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One of the most interesting features of the Kindle 2, Amazon’s new version of its overpriced eBook reader, is its text-to-speech option for content. This means your Kindle can read aloud any book you buy on the device — something which the Author’s Guild didn’t look too kindly on. You see, its authors’ hold special rights for the recordings of audiobooks based on their works. Of course, this feature isn’t the same thing an audiobook, but that didn’t stop Amazon from backing down today.
Amazon will now let authors choose on a title-by-title basis if the text-to-speech functionality will be enabled. It announced this move in a release that starts with the sentence: “Kindle 2’s experimental text-to-speech feature is legal: no copy is made, no derivative work is created, and no performance is being given.” While it stands to reason that this is legal (after all, you have this same text-to-speech on any computer), Amazon clearly didn’t want to upset the group that provides it with all that content.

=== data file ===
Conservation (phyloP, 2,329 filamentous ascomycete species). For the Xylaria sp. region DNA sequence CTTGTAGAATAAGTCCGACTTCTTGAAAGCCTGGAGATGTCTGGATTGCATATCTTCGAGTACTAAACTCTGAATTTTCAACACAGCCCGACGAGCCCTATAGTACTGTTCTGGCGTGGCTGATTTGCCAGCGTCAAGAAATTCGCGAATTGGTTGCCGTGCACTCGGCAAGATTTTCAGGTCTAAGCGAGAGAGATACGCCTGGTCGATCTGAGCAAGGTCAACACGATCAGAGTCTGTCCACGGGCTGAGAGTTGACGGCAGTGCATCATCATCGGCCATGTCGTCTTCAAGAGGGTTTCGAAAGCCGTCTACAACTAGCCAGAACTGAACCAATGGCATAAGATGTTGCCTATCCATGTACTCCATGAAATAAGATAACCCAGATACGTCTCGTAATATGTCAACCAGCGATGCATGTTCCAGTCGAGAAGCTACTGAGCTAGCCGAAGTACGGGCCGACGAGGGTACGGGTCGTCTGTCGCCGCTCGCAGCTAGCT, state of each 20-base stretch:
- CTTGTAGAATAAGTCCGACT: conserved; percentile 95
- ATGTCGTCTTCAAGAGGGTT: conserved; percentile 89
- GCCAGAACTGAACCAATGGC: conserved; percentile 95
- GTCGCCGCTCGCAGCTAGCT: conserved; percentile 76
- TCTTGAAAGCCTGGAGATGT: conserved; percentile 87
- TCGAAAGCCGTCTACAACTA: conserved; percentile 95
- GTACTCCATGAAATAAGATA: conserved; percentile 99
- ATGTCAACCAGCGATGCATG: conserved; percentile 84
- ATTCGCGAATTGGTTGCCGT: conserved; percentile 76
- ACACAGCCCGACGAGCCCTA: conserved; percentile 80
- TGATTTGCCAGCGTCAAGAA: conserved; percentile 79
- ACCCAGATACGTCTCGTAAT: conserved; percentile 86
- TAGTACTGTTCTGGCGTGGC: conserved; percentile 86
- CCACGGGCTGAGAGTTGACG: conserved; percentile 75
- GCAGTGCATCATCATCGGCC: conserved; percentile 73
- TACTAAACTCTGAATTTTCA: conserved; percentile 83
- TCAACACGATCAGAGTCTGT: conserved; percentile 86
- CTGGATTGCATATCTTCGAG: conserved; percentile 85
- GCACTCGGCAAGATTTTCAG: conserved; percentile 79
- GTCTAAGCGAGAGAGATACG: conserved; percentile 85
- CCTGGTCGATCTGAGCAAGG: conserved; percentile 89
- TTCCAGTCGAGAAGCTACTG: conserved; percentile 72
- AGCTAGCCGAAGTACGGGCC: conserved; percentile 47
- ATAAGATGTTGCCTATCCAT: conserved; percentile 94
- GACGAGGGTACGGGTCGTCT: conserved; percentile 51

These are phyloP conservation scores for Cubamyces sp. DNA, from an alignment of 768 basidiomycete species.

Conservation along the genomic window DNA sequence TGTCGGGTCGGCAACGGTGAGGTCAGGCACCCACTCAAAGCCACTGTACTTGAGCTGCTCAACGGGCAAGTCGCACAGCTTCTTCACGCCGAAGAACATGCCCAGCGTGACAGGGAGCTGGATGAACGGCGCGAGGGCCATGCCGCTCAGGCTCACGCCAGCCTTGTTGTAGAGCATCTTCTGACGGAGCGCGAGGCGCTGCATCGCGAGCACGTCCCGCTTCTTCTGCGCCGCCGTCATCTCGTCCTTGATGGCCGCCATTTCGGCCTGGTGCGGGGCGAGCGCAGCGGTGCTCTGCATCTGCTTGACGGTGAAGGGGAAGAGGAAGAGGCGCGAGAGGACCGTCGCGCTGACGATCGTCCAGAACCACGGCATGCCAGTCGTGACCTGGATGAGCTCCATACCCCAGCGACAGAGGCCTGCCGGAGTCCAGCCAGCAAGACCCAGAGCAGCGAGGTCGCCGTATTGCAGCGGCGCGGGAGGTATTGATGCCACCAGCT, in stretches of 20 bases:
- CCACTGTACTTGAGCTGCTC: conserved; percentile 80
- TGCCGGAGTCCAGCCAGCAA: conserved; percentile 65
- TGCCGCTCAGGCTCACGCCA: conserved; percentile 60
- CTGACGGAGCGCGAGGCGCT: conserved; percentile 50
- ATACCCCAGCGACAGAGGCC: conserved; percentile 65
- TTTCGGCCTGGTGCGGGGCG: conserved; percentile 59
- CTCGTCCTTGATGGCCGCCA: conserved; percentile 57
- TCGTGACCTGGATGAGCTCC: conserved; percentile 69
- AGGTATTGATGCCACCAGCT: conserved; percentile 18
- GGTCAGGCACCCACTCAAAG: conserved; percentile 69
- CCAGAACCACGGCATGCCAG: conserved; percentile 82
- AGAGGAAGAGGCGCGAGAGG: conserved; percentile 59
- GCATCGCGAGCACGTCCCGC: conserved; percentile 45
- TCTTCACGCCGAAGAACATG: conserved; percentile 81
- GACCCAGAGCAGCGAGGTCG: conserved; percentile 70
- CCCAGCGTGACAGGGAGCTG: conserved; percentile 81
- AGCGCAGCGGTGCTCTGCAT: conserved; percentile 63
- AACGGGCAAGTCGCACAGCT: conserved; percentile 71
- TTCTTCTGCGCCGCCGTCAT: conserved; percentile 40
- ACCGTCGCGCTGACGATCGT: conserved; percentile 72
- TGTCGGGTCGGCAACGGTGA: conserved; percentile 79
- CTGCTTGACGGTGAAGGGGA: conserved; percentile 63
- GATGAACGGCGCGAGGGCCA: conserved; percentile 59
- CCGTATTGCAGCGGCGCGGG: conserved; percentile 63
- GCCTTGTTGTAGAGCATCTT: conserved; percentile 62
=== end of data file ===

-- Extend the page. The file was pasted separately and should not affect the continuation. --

Contrast this with the way Apple is said to negotiate with the music industry — that is, its way or the highway. Though, to be fair, it finally did cave into the industry’s demand for a three-tier pricing structure for iTunes, which should go into effect shortly. Of course, the music labels had to use perhaps their last big bargaining chip to get that: DRM-free music.
Amazon also says that given the choice, many publishers will choose to leave the text-to-speech option turned on, saying “we strongly believe many rights-holders will be more comfortable with the text-to-speech feature if they are in the driver’s seat.”
I know that if I were an author I’d be fine with that feature. Having heard it in action, I can’t imagine anyone is going to listen to an entire book with that odd computer voice — it’s like HAL 9000 from 2001: A Space Odyssey minus pronunciation skills, reading to you. Instead, readers are likely to use this feature to supplement their reading experience. For example, if they have to put a Kindle down for a short period of time. Or, it’s obviously also very useful for disabled users of the Kindle. I’m not going to suggest that the Author’s Guild doesn’t care about them, but I’m not sure they’re putting those users ahead of the fear of lost audiobook sales.
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